Retired OBU professor launches art business

by Allison Jarboe, Arts Editor

Dr. Tony Litherland, a recently retired professor from OBU, has started his very own clay art business.

“My husband has been doing art for quite a while,” Dr. Lucrecia Litherland, Spanish professor at OBU said.

“He was best known for his paintings on campus and doodling. And pottery allows him to transfer some of his doodles to clay. Some of his pots’ designs are a reflection of his doodles, and they are symbolic and very unique.”

litherland-is-courtesy-photo-by-senior-heather-sanders
Dr. Tony Litherland (right) poses for a photo with senior OBU student, Heather Sanders (left). Courtesy Photo / Edward Sanders

Their website, clayartdesigns.com, contains additional information about Tony Litherland’s ceramic art.

“When you buy a Clay Art Designs pottery piece, you’re not only buying a functional piece full of character from a local artist, but you’re supporting the passion of an individual who is deeply invested in the community – in hopes of inspiring others through art, education and faith,” the site said.

Tony Litherland’s inspiration for his business is also stated on his website.

“In 2014, I took serious interest in pottery. I started working with the art professor to hone my skills and I have never looked back ever since. While transitioning from professor to student in my pottery classes, I had a distinct vision for Clay Art Designs. It was there that I began to develop my own individual pottery style,” he said.

“You’ll find elements of nature mixed with abstract lines and unique textures in my pottery. I also draw inspiration from my travels across the world (37 countries to date), from my wife’s Hispanic roots (Argentina) and from my current place of dwelling (Oklahoma).”

His wife, Dr. Lucrecia Litherland discussed her husband’s heritage involving art.

“He has always done well with art, even from his first pot in high school –which we still have,” she said. “His family is very talented. Some of his aunts have done amazing things, including exhibits in the White House. So he comes from some genetics that are very strong artistically.”

In addition, she spoke about the development of their business.

“The beauty of this is that now it’s full time. It’s not just a hobby anymore; it’s a real business,” she said.

She also spoke about her whole family’s participation in the business.

“We are online, and we are on Facebook and Instagram. We are developing our online market, and with this, our children are our greatest supporters,” she said.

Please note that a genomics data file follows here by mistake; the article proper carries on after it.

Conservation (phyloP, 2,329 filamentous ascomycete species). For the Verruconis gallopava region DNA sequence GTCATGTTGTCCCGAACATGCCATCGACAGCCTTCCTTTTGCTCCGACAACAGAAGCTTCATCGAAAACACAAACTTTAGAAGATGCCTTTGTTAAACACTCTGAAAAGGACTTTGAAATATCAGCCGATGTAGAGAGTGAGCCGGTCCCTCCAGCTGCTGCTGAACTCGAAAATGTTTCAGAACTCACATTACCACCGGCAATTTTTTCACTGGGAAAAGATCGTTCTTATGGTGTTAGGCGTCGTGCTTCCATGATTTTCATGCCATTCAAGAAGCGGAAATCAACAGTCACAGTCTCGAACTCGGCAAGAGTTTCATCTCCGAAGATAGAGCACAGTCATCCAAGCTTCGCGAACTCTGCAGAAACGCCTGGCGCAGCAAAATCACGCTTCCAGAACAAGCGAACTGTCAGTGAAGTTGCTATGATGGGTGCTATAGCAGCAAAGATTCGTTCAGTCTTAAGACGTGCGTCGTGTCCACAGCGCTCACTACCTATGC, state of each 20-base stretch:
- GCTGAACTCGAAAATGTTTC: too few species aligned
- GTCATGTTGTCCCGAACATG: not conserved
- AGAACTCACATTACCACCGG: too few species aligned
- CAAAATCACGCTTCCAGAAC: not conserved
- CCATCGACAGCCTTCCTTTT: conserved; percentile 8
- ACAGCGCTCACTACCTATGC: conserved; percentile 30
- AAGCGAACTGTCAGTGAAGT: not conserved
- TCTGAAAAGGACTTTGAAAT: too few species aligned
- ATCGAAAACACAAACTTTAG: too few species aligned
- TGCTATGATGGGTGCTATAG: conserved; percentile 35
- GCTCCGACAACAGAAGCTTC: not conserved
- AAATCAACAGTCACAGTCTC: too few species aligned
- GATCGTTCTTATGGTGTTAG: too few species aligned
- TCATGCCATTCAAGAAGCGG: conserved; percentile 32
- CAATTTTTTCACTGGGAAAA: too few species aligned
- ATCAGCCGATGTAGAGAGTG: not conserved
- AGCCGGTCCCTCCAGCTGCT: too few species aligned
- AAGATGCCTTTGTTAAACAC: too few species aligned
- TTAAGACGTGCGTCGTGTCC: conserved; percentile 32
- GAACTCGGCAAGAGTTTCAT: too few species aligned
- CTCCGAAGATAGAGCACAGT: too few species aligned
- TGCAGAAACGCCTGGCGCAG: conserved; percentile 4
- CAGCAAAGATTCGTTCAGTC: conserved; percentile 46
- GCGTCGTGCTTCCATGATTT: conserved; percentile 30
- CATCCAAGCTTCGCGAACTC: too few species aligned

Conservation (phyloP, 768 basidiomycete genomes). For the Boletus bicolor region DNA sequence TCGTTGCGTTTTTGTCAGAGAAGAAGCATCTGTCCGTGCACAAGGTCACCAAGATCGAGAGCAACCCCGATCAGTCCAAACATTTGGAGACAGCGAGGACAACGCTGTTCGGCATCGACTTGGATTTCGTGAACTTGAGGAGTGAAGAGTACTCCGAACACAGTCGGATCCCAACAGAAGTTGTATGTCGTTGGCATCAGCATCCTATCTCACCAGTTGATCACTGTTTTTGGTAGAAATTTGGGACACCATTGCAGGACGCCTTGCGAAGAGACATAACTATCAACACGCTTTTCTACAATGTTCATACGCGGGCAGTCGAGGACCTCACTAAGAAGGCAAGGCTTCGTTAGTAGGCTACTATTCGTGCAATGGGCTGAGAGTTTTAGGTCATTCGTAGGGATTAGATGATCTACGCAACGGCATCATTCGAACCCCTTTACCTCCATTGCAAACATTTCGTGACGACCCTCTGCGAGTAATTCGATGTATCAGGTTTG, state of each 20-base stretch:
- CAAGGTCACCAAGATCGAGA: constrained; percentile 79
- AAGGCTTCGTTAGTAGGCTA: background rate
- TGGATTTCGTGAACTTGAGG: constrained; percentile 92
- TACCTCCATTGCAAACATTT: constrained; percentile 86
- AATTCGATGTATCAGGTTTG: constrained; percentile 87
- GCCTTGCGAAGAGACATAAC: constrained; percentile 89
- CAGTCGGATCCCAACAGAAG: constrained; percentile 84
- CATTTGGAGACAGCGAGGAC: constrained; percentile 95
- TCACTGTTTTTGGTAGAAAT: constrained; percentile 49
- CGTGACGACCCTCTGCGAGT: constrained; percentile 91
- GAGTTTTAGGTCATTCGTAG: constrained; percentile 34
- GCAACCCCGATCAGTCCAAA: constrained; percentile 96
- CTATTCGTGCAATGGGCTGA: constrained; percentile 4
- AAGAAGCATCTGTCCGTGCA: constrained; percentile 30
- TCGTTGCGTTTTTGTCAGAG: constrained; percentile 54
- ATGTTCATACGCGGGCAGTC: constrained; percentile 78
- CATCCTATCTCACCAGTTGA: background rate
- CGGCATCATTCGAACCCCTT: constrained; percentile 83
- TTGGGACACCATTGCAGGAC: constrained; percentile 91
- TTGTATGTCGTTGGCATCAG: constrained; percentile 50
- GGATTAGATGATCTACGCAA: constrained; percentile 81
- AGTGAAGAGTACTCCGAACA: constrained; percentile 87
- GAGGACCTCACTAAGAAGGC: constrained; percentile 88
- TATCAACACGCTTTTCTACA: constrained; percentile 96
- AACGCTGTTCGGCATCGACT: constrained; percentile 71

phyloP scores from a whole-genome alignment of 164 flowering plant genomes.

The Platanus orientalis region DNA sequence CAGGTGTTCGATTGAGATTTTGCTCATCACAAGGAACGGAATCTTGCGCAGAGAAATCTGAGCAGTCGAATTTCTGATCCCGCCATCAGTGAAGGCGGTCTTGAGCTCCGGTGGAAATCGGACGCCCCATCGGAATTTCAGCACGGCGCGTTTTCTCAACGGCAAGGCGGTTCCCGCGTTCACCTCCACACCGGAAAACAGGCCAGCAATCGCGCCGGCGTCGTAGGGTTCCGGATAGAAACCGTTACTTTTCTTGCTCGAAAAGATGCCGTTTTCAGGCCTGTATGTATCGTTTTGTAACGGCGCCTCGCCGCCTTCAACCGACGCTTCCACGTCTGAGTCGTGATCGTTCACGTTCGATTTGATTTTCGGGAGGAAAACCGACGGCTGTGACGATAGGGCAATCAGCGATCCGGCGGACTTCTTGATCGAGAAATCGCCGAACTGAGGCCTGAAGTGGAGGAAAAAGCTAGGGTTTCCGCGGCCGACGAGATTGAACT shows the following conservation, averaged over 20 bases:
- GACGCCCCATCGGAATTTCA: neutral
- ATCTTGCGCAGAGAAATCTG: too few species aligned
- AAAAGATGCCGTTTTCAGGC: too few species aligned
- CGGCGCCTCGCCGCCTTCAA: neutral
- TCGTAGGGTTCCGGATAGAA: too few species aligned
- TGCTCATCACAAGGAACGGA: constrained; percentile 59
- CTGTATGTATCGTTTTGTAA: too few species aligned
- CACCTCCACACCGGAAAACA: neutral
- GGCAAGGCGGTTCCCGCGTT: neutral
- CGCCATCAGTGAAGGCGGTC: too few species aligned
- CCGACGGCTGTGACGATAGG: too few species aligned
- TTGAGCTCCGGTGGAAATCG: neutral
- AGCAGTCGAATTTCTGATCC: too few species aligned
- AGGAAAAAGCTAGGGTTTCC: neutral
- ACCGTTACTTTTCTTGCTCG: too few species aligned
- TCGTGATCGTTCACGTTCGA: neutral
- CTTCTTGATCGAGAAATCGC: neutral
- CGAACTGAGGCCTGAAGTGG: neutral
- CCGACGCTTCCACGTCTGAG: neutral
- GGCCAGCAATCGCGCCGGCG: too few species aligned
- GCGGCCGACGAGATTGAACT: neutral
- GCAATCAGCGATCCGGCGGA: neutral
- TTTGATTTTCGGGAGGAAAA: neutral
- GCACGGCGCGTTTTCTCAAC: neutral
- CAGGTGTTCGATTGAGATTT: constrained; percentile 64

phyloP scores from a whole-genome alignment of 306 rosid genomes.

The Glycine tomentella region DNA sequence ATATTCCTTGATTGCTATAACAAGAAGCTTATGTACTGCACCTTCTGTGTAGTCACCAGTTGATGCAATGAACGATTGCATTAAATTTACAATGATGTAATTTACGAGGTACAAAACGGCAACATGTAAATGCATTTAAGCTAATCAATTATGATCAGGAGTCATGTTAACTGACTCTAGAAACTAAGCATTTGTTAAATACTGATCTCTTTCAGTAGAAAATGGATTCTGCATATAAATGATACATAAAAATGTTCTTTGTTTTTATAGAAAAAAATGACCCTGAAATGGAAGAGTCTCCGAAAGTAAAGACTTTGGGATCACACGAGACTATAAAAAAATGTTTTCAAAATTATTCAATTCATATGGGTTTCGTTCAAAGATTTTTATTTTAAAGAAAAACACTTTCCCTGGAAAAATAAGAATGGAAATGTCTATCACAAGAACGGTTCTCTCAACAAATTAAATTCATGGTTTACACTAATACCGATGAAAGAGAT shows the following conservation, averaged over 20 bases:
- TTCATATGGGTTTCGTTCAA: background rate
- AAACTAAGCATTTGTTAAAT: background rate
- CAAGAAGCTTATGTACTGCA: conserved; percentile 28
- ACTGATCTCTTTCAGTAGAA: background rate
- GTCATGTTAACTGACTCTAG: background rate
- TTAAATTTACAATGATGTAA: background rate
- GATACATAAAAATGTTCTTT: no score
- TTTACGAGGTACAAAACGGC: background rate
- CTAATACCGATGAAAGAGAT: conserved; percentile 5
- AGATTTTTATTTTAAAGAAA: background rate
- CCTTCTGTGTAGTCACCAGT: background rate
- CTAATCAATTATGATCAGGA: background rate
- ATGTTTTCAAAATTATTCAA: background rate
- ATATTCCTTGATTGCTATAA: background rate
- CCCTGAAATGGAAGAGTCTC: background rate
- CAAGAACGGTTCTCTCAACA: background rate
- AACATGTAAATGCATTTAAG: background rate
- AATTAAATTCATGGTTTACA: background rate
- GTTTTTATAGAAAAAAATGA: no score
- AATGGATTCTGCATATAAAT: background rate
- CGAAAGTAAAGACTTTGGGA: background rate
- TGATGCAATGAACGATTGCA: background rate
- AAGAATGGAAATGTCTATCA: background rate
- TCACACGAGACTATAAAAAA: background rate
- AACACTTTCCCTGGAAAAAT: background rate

“They help so much with identifying trends, items, colors, marketing to social media and designing our website. We have to adjust—for him it’s the art that he enjoys doing so much, and also the products that have to be sold. So we have to be aware of the needs that are there. It’s all hand made. And they’re never identical; they’re always a surprise in one way or another!”

She shared her excitement about upcoming changes in the business and explained the role she has been playing.

She also said that they will be launching their business soon for the fall, with an autumn sale on their website and on Etsy.

“We are transitioning, and he’s going into the business full time. I’m more behind the scenes, and I love helping out. I will help with glazing and other things as well. But he’s the one who pours the hours on the wheel,” she said. “He hopes to enter a contest at some point. We have a show and display room for pieces that have been completed—and are one day wanting to have a storefront.”

This past weekend, the Litherlands set up at City Hall in Tecumseh for a festival. Clay Art Designs also set up a booth at OBU’s recent Food Truck Fest during Welcome Week. She talked about its success.

“It was exciting. One of the things that sold very well were the mini ceramic pots. We like to do festivals—particularly local ones. It allows us to stay close and save money. We love the interaction with the people, and that’s where we get ideas too. Each festival we attend and each booth we set up is a fairly new experience, but it is an exciting transition.”

She offered her input on the current position of their business.

“We have some goals in mind, but starting a business doesn’t happen overnight,” she said.

“Until some of that comes into place, there’s a lot of groundwork to be laid. So, right now that’s what we’re working on. We are content with the pace we are keeping. We have a lot of ideas and good hopes for the future.”

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